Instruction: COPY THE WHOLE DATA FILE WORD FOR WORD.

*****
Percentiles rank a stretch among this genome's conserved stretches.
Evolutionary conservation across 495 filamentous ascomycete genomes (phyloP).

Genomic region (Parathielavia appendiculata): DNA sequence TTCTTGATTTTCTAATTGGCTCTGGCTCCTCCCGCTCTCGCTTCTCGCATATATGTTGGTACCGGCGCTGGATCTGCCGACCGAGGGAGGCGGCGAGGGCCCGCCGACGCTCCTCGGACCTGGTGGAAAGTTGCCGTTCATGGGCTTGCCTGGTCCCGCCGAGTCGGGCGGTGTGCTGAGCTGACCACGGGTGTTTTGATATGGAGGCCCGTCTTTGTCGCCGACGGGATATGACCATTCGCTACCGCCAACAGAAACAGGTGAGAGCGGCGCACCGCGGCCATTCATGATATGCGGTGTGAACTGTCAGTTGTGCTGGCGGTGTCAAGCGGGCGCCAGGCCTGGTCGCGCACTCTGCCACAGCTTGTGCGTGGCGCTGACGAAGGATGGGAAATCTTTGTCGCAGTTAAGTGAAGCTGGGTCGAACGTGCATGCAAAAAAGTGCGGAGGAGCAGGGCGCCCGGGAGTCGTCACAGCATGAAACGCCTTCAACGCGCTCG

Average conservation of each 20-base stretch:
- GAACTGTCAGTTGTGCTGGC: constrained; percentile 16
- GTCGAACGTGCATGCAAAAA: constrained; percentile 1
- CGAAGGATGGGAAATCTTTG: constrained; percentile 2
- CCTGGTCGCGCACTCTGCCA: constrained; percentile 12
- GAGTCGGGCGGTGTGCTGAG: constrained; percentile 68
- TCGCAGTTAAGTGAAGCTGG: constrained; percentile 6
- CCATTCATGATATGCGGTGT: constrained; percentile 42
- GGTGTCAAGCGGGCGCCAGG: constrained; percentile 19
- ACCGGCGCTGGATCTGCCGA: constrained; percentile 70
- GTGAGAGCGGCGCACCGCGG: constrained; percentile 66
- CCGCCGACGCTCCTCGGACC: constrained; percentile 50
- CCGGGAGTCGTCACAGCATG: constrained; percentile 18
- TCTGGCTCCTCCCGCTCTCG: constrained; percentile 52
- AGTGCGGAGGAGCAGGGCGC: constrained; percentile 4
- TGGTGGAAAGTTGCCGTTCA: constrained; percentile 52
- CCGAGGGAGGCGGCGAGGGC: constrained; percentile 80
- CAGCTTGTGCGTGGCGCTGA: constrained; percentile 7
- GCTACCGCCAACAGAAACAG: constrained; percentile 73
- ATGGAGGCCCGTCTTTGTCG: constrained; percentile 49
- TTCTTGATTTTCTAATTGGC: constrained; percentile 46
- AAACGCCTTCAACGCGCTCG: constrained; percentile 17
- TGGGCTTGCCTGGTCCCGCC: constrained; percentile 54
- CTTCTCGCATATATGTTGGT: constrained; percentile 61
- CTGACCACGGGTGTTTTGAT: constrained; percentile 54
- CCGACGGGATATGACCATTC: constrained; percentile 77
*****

Percentiles rank a stretch among this genome's conserved stretches.
Evolutionary conservation across 495 filamentous ascomycete genomes (phyloP).

Genomic region (Parathielavia appendiculata): DNA sequence TTCTTGATTTTCTAATTGGCTCTGGCTCCTCCCGCTCTCGCTTCTCGCATATATGTTGGTACCGGCGCTGGATCTGCCGACCGAGGGAGGCGGCGAGGGCCCGCCGACGCTCCTCGGACCTGGTGGAAAGTTGCCGTTCATGGGCTTGCCTGGTCCCGCCGAGTCGGGCGGTGTGCTGAGCTGACCACGGGTGTTTTGATATGGAGGCCCGTCTTTGTCGCCGACGGGATATGACCATTCGCTACCGCCAACAGAAACAGGTGAGAGCGGCGCACCGCGGCCATTCATGATATGCGGTGTGAACTGTCAGTTGTGCTGGCGGTGTCAAGCGGGCGCCAGGCCTGGTCGCGCACTCTGCCACAGCTTGTGCGTGGCGCTGACGAAGGATGGGAAATCTTTGTCGCAGTTAAGTGAAGCTGGGTCGAACGTGCATGCAAAAAAGTGCGGAGGAGCAGGGCGCCCGGGAGTCGTCACAGCATGAAACGCCTTCAACGCGCTCG

Average conservation of each 20-base stretch:
- GAACTGTCAGTTGTGCTGGC: constrained; percentile 16
- GTCGAACGTGCATGCAAAAA: constrained; percentile 1
- CGAAGGATGGGAAATCTTTG: constrained; percentile 2
- CCTGGTCGCGCACTCTGCCA: constrained; percentile 12
- GAGTCGGGCGGTGTGCTGAG: constrained; percentile 68
- TCGCAGTTAAGTGAAGCTGG: constrained; percentile 6
- CCATTCATGATATGCGGTGT: constrained; percentile 42
- GGTGTCAAGCGGGCGCCAGG: constrained; percentile 19
- ACCGGCGCTGGATCTGCCGA: constrained; percentile 70
- GTGAGAGCGGCGCACCGCGG: constrained; percentile 66
- CCGCCGACGCTCCTCGGACC: constrained; percentile 50
- CCGGGAGTCGTCACAGCATG: constrained; percentile 18
- TCTGGCTCCTCCCGCTCTCG: constrained; percentile 52
- AGTGCGGAGGAGCAGGGCGC: constrained; percentile 4
- TGGTGGAAAGTTGCCGTTCA: constrained; percentile 52
- CCGAGGGAGGCGGCGAGGGC: constrained; percentile 80
- CAGCTTGTGCGTGGCGCTGA: constrained; percentile 7
- GCTACCGCCAACAGAAACAG: constrained; percentile 73
- ATGGAGGCCCGTCTTTGTCG: constrained; percentile 49
- TTCTTGATTTTCTAATTGGC: constrained; percentile 46
- AAACGCCTTCAACGCGCTCG: constrained; percentile 17
- TGGGCTTGCCTGGTCCCGCC: constrained; percentile 54
- CTTCTCGCATATATGTTGGT: constrained; percentile 61
- CTGACCACGGGTGTTTTGAT: constrained; percentile 54
- CCGACGGGATATGACCATTC: constrained; percentile 77